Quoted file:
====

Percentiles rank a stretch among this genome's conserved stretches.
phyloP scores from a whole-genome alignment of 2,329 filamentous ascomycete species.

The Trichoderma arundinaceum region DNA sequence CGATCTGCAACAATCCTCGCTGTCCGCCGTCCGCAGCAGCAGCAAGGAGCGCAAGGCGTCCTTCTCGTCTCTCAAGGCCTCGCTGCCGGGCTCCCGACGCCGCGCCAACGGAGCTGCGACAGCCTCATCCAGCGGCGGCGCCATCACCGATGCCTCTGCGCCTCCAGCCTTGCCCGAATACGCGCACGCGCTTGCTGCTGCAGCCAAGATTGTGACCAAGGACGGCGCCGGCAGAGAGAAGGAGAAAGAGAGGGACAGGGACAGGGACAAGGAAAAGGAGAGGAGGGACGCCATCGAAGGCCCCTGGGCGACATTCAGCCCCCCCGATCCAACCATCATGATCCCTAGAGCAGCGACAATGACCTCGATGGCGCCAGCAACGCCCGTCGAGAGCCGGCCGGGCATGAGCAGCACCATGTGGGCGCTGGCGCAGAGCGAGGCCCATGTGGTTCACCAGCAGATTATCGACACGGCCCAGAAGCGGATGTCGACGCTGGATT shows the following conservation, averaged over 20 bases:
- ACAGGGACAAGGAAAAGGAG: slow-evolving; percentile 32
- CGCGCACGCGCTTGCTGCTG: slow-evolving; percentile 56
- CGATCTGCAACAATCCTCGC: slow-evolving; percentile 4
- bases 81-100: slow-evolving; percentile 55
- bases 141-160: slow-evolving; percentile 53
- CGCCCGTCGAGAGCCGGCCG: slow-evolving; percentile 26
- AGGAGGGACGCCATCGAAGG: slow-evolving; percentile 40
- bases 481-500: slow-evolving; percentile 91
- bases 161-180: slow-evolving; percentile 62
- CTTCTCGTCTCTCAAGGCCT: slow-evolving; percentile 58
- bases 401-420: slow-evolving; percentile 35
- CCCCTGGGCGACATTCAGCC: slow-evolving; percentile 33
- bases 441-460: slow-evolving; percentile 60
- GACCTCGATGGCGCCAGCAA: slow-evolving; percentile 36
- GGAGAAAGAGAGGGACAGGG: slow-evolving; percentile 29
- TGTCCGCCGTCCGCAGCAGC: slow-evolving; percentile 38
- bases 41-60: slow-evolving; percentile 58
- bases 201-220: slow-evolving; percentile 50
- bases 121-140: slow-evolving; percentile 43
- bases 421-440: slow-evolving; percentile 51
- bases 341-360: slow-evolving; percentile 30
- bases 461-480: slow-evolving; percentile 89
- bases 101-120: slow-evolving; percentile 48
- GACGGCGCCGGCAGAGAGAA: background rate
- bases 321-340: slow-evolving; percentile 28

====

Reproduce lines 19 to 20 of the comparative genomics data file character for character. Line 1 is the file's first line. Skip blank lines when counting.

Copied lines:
- TGTCCGCCGTCCGCAGCAGC: slow-evolving; percentile 38
- bases 41-60: slow-evolving; percentile 58